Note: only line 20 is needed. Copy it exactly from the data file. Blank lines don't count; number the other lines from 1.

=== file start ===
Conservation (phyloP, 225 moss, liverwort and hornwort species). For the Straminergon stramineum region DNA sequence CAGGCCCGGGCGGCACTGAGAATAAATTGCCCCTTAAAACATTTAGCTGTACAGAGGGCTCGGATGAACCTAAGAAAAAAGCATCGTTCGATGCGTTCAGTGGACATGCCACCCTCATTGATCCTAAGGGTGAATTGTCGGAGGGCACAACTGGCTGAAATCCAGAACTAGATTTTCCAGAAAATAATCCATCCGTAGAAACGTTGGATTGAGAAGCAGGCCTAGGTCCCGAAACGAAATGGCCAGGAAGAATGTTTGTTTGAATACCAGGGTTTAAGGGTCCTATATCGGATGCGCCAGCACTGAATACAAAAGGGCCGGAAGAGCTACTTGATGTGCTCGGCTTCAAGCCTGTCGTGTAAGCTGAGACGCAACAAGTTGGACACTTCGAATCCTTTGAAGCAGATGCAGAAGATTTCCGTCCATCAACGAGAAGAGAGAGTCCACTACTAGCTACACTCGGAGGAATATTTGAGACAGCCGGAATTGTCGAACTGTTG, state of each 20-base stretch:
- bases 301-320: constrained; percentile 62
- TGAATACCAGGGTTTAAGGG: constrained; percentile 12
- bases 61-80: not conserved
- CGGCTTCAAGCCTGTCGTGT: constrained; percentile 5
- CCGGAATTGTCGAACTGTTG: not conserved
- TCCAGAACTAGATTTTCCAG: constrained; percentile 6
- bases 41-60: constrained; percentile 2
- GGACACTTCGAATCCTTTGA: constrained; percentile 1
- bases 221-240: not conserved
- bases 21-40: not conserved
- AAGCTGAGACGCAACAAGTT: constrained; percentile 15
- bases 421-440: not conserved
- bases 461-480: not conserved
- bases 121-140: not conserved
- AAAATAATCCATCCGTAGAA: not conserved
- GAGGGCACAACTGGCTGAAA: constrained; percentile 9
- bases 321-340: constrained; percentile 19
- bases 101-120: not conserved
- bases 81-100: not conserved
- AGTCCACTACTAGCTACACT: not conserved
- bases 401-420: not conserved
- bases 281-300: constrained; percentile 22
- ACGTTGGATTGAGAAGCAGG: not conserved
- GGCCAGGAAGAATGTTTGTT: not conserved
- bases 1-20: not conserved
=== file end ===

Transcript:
- bases 81-100: not conserved